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Greenhouse Gas Emissions


— Science

Earth's oceans found to be a much greater source of greenhouse gas than previously believed

By - June 8, 2015 1 Picture

A new study by MIT has revealed that the quantities of nitrous oxide (N2O), otherwise known as laughing gas, being released by the world's oceans has been dramatically underestimated. Heightened levels of N2O have the potential to seriously influence the health of our planet's ozone layer, as the gas is around 300 times more potent than the more prevalent menace of carbon dioxide emissions.

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— Environment

New heat-recovery system makes Stanford one of world’s most energy-efficient uni's

By - April 26, 2015 7 Pictures
At Stanford University in California, it’s normally the Nobel-winning researchers who make the news. But with the commissioning of a novel renewable energy system, the campus’s humble heating and cooling system has grabbed some headlines. Using a first-of-its-kind heat recovery system, and drawing a substantial percentage of its electricity from solar, the university is greening up its operations in a move that will see greenhouse gas emissions cut by 68 percent and fossil fuel use cut by 65 percent. Read More
— Environment

Clay could be used for inexpensive carbon capture

By - April 10, 2015 1 Picture
In order to minimize the amount of human-produced greenhouse gases entering the atmosphere, numerous scientists have studied materials that could be used to capture excess carbon dioxide at one of its main sources – industrial smokestacks. Such substances have included metal-organic framework materials, ionic liquids, and even a sea urchin-inspired material. Unfortunately, however, not everything that's been suggested is inexpensive or easy to produce. That said, Norwegian researchers now believe that humble clay could do the job just fine. Read More
— Environment

NASA study predicts devastating droughts during the last half of the century

By - February 17, 2015 2 Pictures
A new NASA study is predicting the occurrence of severe "megadroughts" across the United States in the second half of this century, that are set to be more extreme and prolonged than any droughts that have taken place in the region for the past 1,000 years. According to the study, one of the key driving forces behind the devastating droughts will be the prolific creation of human-produced greenhouse gasses. Read More
— Environment

MIT's new cement recipe could cut carbon emissions by more than half

By - September 28, 2014 1 Picture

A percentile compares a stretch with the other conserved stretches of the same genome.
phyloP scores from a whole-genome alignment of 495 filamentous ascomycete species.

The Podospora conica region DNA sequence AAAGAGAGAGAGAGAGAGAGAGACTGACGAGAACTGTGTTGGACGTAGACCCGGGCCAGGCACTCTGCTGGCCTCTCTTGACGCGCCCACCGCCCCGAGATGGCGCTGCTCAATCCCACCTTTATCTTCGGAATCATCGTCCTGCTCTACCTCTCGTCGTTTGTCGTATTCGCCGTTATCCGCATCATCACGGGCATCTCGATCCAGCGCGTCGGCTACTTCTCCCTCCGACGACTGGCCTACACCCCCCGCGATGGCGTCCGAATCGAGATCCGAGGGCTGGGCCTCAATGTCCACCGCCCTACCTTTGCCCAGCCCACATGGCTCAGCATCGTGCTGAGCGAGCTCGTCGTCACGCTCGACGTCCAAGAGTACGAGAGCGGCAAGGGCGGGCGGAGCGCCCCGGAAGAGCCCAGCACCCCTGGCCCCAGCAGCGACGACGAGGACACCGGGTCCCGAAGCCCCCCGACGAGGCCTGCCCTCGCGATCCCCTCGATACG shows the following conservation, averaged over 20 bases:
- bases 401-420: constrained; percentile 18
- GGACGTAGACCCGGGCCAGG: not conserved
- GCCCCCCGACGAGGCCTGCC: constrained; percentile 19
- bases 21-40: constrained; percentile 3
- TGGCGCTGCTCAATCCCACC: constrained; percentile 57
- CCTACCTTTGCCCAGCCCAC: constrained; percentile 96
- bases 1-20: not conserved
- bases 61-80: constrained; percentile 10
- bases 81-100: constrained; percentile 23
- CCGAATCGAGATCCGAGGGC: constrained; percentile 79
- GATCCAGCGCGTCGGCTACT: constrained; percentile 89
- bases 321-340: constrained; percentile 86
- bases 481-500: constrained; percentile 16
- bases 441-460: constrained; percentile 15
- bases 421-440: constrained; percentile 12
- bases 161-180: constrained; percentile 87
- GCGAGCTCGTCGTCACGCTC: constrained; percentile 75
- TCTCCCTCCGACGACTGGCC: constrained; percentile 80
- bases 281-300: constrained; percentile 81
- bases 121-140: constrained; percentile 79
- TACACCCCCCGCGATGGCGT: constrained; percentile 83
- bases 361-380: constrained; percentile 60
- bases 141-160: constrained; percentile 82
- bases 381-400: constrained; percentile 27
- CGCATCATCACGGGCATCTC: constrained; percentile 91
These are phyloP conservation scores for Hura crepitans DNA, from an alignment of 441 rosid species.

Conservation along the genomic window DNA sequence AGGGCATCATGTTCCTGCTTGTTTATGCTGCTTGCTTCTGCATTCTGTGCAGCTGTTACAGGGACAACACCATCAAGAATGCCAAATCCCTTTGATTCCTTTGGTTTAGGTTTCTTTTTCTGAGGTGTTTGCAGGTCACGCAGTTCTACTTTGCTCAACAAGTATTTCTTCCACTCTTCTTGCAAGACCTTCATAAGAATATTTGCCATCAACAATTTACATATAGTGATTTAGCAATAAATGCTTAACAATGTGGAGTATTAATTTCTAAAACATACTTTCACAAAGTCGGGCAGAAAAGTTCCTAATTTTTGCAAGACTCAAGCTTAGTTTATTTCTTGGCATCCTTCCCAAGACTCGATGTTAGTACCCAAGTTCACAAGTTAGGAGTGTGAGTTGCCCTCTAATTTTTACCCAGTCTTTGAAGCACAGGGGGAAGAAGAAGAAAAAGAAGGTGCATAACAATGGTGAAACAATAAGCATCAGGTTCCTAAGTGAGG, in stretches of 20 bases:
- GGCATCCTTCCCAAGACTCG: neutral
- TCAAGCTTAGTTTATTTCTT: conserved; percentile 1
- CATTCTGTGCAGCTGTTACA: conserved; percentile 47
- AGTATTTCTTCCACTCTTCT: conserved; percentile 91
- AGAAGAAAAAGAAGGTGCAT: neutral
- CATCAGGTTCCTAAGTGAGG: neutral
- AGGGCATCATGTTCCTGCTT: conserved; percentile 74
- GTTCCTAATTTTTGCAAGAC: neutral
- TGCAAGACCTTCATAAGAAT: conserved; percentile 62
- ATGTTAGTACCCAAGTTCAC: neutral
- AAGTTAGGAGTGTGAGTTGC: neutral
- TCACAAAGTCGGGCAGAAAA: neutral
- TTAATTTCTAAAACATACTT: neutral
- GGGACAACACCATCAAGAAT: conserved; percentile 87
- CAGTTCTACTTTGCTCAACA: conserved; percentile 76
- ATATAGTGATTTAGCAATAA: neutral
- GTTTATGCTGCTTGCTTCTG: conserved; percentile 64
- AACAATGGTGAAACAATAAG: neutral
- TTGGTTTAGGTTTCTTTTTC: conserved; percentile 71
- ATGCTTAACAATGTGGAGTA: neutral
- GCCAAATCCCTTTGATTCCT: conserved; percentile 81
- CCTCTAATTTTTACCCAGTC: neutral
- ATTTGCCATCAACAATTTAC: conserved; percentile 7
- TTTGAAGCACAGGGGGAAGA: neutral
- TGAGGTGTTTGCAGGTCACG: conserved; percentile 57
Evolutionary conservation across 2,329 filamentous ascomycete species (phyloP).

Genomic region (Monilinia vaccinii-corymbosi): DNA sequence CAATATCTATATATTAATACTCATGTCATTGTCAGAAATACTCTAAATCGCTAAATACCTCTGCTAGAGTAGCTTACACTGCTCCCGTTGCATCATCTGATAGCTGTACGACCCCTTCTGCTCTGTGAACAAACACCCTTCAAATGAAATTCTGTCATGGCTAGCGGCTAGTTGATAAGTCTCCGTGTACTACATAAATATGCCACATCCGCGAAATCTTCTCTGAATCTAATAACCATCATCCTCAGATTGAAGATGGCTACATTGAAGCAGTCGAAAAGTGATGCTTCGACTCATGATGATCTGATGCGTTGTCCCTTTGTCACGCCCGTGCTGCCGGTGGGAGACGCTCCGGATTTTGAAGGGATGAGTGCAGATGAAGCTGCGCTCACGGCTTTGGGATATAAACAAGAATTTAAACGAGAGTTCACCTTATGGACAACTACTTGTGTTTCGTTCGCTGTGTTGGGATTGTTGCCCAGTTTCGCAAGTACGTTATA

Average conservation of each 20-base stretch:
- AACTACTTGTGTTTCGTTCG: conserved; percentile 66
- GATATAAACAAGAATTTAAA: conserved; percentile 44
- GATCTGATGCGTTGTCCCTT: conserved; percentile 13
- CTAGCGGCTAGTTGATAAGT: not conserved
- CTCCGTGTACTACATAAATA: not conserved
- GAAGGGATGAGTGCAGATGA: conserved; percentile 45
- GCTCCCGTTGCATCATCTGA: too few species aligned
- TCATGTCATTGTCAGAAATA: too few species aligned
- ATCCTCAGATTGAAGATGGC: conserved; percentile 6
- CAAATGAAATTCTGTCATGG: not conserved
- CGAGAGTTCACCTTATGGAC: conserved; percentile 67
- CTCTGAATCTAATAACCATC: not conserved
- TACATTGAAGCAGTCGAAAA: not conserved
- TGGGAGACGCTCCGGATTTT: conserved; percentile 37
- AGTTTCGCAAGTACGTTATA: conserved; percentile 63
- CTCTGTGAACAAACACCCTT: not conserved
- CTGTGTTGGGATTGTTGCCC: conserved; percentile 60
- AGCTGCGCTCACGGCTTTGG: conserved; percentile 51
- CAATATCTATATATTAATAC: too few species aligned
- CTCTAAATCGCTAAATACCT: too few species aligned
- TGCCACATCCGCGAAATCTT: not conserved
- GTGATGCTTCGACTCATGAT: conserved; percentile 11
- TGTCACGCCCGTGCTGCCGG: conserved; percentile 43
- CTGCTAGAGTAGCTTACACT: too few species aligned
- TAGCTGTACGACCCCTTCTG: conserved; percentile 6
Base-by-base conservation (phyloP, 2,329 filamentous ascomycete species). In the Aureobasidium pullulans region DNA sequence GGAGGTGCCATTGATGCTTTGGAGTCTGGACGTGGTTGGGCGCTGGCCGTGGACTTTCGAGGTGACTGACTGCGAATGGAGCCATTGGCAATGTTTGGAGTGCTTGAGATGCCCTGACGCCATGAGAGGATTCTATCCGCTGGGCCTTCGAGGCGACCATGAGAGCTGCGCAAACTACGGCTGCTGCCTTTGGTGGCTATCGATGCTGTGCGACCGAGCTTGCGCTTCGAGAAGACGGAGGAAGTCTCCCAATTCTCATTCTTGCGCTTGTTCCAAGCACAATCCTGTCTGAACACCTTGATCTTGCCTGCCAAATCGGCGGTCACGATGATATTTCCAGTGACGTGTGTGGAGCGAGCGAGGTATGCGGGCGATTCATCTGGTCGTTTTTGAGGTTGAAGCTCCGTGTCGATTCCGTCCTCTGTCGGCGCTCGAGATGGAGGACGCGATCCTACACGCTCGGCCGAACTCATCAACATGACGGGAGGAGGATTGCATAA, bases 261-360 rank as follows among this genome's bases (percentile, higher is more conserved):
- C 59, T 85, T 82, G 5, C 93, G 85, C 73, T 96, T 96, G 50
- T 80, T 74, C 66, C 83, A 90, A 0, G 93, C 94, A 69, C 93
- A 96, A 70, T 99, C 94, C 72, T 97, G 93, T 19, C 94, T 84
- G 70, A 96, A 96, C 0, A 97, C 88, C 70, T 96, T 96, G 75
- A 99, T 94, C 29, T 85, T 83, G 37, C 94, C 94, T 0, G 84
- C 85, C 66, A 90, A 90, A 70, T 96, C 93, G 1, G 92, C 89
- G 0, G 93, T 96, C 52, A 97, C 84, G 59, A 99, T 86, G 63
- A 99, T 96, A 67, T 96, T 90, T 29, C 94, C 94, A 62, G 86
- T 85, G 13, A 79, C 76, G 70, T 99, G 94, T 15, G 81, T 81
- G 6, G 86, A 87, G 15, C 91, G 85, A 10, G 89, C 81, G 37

As one of our most relied upon construction materials, concrete makes a significant contribution to our overall carbon emissions. Calcium-based substances are heated at high temperatures to form the cement, a process that produces carbon dioxide. But by slightly altering the quantities of materials used, scientists from MIT have uncovered a new method of cement mixing that could reduce these emissions by more than half. Read More
— Automotive

EcoCAR 3 competition tasks students with designing a greener Camaro

By - May 2, 2014 6 Pictures
For the past 26 years, the US Department of Energy (DOE), in partnership with the North American auto industry, has sponsored Advanced Vehicle Technology Competitions (AVTCs) to provide the next generation of automotive engineers with a practical learning experience. The previous EcoCAR Challenge saw students convert and massage GM Malibus into super-efficient models, and this time for EcoCAR 3, teams are tasked with updating the iconic Chevrolet Camaro muscle car into a hybrid-electric vehicle. Read More

California to get America's fastest high-speed rail line

When people grumble about how they think the US isn’t as technologically advanced as it should be, they like to bring up bullet trains – Europe and Asia have them, so why doesn’t America? Well, it’s getting one. Work is starting this summer on a high-speed rail line running from San Francisco to Los Angeles, that will carry a passenger train traveling at over 200 mph (322 km/h). Read More
— Environment

Simpler, cheaper way to make liquid methanol fuel using CO2 and sunlight

Most previous methods of producing methanol from carbon dioxide have involved lots of electricity, high pressures and high temperatures, and used toxic chemicals or rare earth elements like cadmium or tellurium. A team of researchers at the University of Texas at Arlington (UTA) has developed a new method they claim is safer, less expensive, and simpler than current approaches and can be scaled up to an industrial scale to allow some of the CO2 emitted from electrical power plants to be captured and converted into a useful fuel. Read More
— Environment

Resurrected process converts sugar directly into diesel

By - November 11, 2012 2 Pictures
Researchers at the Energy Biosciences Institute (EBI) are generating bio fuels from renewable sources, such as sugar and starch, using a process that could be commercialized in as little as five to ten years. Although the fuels are currently more expensive to produce than those made from petroleum, they contain more energy per gallon than ethanol and the researchers say that, if adopted, could help to cut greenhouse gas emissions from transportation. Read More
— Environment

New software improves measurement of greenhouse gas emissions

By - October 22, 2012 1 Picture
As the old adage goes, knowledge is power. Following this principle, Arizona State University researchers have developed a computer program called Hestia, that is capable of estimating the greenhouse gas emissions of specific roads and even buildings. With its high level level of detail and accuracy, the software can help cities make more precise calculations about their GHG footprint as well as more informed decisions related to carbon mitigation efforts. Read More
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